|Martin, Melissa - UNIVERSITY OF FLORIDA|
|Sickman, James - UNIVERSITY OF CALIFORNIA|
Submitted to: Biological Invasions
Publication Type: Peer Reviewed Journal
Publication Acceptance Date: September 24, 2008
Publication Date: September 1, 2009
Citation: Martin, M.R., Tipping, P.W., Sickman, J.O. 2009. Invasion by an exotic tree alters above and belowground ecosystem components. Biological Invasions. 11:1883-1894. Interpretive Summary: Ecosystem invasion by exotic plant species poses a significant threat to community biodiversity, function, and stability. Exotic plants often thrive in new habitats when they leave their natural enemies behind and subsequently experience less top-down regulation from herbivory. In addition, bottom up forces like high or low resource availability may facilitate colonization and allow exotics to out-compete natives and dominate ecosystems. The resultant changes in plant community structure can alter ecosystem function and stability. Species alteration may reduce or eliminate an ecosystem’s ability to provide ecological goods and services, such as waste processing and carbon sequestration. Although this issue is of global concern, the invasion of exotic plants has been a significant problem in the state of Florida, especially South Florida, which is home to Everglades. The Everglades is an extensive forest and graminoid wetland community that once occupied 4,000 square miles of the state’s lower-peninsula, over twice its present day land area. One of the most problematic species in this ecosystem is Melaleuca quinquenervia (Cav.) Blake otherwise known as the paper-bark tree, cajeput, punk tree, or white bottlebrush tree. This evergreen tree grows up to 30 m in height and its home range includes tropical wetland areas along the eastern coast of Australia. It was introduced into southern Florida in 1886, originally for sale as an ornamental, but later was used for erosion control, as a forestry crop, and as an agricultural windrow plant. Melaleuca quinquenervia has readily invaded and dominated most natural areas of South Florida, including bayhead tree islands, sawgrass prairies, pine flatwoods, pastures, and cypress forests. Although much is known of the aboveground alterations caused by M. quinquenervia invasion, virtually nothing is known about the consequences for belowground processes. Plant induced belowground alterations may allow invasives to promote and maintain community dominance and may affect native plant growth and soil and water quality. Elucidation of the extent, duration, and long-term impact of belowground ecosystem alterations following invasions by exotics will help in developing more effective restoration and management techniques.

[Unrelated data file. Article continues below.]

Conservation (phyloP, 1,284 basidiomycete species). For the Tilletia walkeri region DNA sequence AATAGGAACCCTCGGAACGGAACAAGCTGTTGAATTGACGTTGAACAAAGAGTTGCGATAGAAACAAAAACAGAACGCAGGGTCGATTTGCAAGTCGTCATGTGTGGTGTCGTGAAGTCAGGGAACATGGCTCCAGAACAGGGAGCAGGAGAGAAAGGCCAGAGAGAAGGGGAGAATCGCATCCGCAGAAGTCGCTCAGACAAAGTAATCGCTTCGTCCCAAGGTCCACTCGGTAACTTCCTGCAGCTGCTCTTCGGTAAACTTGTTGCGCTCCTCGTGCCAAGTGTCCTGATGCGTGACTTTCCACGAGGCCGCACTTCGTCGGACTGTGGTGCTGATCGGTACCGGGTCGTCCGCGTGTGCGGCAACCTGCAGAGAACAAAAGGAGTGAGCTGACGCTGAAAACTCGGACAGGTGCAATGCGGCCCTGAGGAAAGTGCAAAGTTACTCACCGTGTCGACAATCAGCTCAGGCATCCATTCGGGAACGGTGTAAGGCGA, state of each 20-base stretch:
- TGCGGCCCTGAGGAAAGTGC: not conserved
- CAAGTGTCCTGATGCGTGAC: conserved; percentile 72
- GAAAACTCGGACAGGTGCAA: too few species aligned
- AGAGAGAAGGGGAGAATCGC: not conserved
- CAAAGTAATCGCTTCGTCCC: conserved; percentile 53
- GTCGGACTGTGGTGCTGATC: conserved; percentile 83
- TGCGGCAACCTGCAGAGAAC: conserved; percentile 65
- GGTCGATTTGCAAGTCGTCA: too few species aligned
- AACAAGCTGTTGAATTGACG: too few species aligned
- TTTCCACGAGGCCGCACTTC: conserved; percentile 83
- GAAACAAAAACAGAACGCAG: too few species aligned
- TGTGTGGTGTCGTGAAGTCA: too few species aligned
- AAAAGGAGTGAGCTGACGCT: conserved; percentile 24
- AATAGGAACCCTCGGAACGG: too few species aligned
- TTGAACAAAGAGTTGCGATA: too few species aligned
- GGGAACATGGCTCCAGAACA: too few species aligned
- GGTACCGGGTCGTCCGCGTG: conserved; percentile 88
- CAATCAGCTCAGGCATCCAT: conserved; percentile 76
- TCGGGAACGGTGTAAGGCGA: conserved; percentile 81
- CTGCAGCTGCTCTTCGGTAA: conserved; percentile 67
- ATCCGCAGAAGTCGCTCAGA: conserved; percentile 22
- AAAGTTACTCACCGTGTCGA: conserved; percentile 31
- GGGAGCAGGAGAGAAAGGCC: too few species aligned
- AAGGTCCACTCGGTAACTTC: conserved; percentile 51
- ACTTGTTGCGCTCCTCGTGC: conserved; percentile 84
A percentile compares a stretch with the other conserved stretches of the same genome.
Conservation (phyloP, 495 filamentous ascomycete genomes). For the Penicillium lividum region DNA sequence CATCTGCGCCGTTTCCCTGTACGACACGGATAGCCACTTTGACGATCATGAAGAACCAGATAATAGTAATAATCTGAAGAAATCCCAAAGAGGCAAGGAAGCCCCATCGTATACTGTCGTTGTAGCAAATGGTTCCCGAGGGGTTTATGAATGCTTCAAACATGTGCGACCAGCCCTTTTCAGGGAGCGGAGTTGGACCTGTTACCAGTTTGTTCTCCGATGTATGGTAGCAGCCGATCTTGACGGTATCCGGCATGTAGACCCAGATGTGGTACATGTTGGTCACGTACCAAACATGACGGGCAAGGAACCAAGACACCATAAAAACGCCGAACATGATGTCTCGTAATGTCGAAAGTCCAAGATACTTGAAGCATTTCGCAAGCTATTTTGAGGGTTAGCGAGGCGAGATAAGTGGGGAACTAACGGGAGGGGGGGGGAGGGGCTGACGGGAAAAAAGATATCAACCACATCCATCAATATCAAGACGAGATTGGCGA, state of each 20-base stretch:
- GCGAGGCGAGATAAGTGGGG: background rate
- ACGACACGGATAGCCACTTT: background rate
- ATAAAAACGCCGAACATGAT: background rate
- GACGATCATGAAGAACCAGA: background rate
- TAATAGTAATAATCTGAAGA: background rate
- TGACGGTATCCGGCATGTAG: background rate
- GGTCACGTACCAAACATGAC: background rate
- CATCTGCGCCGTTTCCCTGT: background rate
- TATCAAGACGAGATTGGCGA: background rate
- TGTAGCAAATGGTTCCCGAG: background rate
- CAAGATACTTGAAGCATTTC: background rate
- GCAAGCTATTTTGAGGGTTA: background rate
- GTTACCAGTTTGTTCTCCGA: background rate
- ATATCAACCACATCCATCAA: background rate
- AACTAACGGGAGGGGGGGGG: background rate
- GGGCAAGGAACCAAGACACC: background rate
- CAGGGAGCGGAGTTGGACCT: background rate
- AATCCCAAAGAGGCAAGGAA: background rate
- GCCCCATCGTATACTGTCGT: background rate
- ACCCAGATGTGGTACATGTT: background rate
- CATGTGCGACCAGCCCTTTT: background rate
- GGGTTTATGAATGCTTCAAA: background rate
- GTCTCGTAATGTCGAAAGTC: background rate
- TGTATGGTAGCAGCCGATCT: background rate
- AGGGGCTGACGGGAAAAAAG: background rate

Technical Abstract: With the widespread introduction and invasion of exotic plants there is a need for studies that quantify alterations of basic ecosystem structure and function. Most studies have focused on the impacts to aboveground communities while little is known of impacts of plant invasions on belowground systems. Ecosystem invasion by Melaleuca quinquenervia significantly altered both above- and belowground ecosystem components in this study. Annual litterfall was 4.3 times higher in the non-invaded sites and contained 1.9 times more phosphorus than invaded sites. Non-invaded plots contained a larger litter layer compared to invaded plots: 2.4 ± 0.5 kg m-2 and 0.62 ± 0.1 kg m-2, respectively. Lower nutrient concentration and quantity of the litter layer in the invaded plots led to changes in the aboveground storage of nutrients. In the invaded plots there was three times less carbon, six times less nitrogen, and seven times less phosphorus stored in the organic litter layer compared to the non-invaded plots. Microbial biomass nutrient pools were consistently lower at both the 0-5 cm and 5-15 cm depth in the invaded soils compared to non-invaded soils, indicating a plant mediated change. Although M. quinquenervia altered microbial community structure, microbial activities were not different between invaded and non-invaded plots at either depth as measured by rates of soil oxygen demand and potentially mineralizable nitrogen. These changes may affect both native plant growth and water quality, and may act to promote and maintain site dominance by M. quinquenervia.